April 5, 2012 | by Donna Evers
Myth of the ‘ugly duckling’ house

Why buy the pretty house with the high price tag when you can buy the “ugly duckling” and turn it into a swan that’s worth a lot more than you paid for it?

Buyers naturally gravitate toward pretty houses. Their brain automatically says “Yes” when a house shows well, and “No” when it doesn’t. But, if you can take the time to think it through, you can come out ahead in Washington’s expensive real estate marketplace.

This spring many houses between $500,000-$900,000 that show well and are priced right will get multiple offers, which means you will end up paying a lot. On the other hand, if you can look beyond things like outdated or bad decorating, dirt or clutter, poor paint colors, plastic shutters, a weed-ridden lawn and a lot of other negatives, you may get a very good buy whose shortcomings can be corrected with just a little extra time and money on your part.

Also known as ranch-style housing, the “rambler” type of home has one main above-grade level with extra rooms which may be totally underground or have a walk-out aspect. Most of these houses were built in the 1950s, and although designers have renamed this period “mid-century modern,” ramblers are not the most popular style of house. They generally have low ceilings, outdated bathrooms and kitchens, homely windows and plain exteriors. But they can be drastically improved upon.

Adding front garden structures with lattice work or front porch additions such as pergolas with appropriately sized columns provide a big change in the architecture and give the house an updated, welcoming appearance.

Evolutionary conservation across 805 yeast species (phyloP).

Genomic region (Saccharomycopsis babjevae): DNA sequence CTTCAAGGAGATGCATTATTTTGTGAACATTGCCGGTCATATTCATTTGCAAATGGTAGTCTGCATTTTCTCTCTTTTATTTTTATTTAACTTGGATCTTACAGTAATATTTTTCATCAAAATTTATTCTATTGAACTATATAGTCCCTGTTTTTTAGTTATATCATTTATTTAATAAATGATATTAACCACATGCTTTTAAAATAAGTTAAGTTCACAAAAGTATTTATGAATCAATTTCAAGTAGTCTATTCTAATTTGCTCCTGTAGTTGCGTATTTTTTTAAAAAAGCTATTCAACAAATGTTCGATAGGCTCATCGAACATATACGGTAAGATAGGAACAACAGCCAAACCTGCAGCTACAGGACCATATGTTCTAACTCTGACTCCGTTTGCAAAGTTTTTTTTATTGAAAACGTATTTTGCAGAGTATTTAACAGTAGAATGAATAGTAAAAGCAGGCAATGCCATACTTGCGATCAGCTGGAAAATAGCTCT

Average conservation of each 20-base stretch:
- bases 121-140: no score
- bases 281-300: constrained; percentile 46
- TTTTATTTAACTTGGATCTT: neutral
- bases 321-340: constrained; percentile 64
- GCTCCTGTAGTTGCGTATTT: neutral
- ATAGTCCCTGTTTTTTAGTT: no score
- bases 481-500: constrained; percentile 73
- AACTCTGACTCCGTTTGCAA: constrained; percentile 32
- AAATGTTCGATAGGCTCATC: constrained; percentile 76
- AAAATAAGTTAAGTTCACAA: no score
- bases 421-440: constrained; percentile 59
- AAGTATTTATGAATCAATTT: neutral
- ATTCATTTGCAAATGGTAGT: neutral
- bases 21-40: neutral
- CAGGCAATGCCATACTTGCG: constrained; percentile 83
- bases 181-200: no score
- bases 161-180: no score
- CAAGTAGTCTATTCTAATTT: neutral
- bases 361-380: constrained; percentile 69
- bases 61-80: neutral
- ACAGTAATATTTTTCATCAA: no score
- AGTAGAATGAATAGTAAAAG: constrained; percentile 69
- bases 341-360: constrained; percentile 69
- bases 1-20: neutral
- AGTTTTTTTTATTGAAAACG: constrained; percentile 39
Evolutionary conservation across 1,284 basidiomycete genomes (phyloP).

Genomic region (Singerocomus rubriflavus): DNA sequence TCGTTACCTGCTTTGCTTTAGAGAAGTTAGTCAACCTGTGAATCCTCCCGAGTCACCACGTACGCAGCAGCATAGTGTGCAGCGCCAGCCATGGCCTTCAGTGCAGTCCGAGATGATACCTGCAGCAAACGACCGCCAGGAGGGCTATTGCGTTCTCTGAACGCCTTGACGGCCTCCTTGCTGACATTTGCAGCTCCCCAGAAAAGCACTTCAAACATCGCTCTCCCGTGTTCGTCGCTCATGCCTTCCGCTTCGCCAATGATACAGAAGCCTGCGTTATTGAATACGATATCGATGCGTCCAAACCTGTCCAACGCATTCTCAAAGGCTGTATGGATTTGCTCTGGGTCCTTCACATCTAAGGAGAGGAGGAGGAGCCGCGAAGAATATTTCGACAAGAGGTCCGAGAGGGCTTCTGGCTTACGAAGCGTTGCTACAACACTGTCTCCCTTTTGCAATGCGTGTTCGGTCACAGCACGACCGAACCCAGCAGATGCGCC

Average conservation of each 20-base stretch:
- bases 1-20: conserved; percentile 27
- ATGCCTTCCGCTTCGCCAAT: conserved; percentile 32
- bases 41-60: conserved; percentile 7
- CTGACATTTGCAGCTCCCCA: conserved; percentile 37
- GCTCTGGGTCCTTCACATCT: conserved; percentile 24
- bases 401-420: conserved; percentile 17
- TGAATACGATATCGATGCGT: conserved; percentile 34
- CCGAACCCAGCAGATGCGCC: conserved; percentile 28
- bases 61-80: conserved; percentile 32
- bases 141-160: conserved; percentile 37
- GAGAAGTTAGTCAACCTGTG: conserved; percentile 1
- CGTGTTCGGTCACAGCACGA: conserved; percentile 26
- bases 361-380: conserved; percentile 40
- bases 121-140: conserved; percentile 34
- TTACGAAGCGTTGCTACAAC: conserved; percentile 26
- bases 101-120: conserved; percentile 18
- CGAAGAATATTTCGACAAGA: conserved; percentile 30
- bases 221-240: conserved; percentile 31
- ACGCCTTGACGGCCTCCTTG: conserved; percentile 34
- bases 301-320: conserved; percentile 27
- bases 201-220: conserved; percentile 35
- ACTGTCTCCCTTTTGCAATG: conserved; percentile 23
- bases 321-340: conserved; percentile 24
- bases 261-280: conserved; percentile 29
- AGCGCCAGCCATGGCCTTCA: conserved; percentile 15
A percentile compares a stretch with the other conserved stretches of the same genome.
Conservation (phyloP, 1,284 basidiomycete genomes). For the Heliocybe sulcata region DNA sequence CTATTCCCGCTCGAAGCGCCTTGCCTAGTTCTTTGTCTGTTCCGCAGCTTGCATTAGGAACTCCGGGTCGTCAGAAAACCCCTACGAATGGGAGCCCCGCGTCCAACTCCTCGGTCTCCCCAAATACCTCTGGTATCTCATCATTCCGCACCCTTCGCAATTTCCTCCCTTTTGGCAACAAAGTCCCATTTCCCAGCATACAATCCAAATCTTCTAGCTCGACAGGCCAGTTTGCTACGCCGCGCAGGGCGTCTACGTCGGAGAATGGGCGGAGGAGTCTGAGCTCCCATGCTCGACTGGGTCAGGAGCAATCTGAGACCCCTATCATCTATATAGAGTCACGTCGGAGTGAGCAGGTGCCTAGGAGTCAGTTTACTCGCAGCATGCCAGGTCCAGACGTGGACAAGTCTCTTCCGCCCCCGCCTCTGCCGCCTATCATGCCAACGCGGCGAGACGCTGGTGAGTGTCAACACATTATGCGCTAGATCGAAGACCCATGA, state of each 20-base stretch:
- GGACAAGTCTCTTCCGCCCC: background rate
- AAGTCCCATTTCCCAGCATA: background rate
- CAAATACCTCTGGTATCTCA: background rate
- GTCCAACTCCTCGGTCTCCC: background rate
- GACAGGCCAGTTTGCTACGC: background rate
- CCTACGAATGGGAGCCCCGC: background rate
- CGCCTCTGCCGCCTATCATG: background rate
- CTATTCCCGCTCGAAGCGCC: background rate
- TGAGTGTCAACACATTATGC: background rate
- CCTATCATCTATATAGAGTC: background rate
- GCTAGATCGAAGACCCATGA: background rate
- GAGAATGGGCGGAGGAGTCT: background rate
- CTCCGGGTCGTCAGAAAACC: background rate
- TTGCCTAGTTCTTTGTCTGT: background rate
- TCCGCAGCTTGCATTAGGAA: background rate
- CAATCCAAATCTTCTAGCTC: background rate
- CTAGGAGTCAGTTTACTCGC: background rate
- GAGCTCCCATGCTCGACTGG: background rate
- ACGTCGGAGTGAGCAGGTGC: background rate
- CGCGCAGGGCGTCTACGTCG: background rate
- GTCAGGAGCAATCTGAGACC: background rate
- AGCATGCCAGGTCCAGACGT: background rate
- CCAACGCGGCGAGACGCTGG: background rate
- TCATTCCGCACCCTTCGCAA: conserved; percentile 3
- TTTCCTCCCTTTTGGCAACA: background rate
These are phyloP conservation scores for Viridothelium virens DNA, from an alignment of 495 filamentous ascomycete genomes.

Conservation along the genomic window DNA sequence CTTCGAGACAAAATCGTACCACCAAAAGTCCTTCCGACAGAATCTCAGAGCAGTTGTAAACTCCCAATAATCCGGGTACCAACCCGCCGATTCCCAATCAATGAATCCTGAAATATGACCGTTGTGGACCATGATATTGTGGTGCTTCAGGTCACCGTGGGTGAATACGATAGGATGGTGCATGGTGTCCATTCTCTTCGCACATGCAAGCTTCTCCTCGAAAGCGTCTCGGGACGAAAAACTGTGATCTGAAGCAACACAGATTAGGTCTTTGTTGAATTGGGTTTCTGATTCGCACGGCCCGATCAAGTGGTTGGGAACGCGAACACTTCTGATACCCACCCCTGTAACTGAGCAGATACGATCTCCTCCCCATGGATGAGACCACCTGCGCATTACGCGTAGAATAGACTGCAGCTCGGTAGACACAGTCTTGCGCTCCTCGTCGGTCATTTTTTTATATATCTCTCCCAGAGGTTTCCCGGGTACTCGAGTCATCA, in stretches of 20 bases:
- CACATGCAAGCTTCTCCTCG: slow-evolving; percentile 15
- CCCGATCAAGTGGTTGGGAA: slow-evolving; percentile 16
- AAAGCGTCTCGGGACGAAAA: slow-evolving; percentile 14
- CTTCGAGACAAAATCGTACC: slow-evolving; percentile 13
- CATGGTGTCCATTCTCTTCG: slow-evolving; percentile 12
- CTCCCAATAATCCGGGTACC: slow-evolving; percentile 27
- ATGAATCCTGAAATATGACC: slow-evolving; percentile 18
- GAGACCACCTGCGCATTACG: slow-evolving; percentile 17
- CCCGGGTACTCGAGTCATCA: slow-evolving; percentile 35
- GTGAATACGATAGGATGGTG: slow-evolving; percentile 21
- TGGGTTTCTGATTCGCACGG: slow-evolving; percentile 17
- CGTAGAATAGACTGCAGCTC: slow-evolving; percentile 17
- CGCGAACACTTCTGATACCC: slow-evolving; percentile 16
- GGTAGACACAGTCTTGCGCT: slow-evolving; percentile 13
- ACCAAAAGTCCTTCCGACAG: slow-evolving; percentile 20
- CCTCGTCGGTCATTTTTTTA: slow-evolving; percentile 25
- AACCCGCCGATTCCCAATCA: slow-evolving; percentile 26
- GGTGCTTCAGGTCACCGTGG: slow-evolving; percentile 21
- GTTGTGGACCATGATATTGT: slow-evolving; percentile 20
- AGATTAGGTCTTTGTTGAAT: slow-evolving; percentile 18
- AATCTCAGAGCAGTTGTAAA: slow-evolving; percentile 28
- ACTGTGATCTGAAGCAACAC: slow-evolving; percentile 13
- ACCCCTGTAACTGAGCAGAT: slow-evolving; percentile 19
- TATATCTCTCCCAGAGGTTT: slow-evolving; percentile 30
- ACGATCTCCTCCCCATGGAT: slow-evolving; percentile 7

A curved driveway of paving stones and landscaping that includes reduction or removal of vines or other ground covers that were planted 50 years ago and now threaten to engulf the whole house can go a long way.

If the windows are outdated or unsightly, you can get thermopane replacement windows in all designs which can be installed in the existing frames for reasonable prices.

Paint the flat-looking builder’s brick a neutral color and do the woodwork in a frosty white to match the new front pergola or latticework. Add some white picket fencing to give the whole exterior an Arts & Crafts interpretation.

Ramblers usually have open, sunny interior spaces and are easily adaptable to today’s contemporary look and casual lifestyles. They are also usually cheaper than colonials with the same bedroom and bath count. You will have to update the kitchen and bathrooms, but you would have to do that with the colonial down the street and you would be paying more for the same square footage.

We’ll explore fix-up tips for other styles of housing in future columns.

Donna Evers is broker and owner of Evers & Co. Real Estate. She can be reached atdevers@eversco.com.

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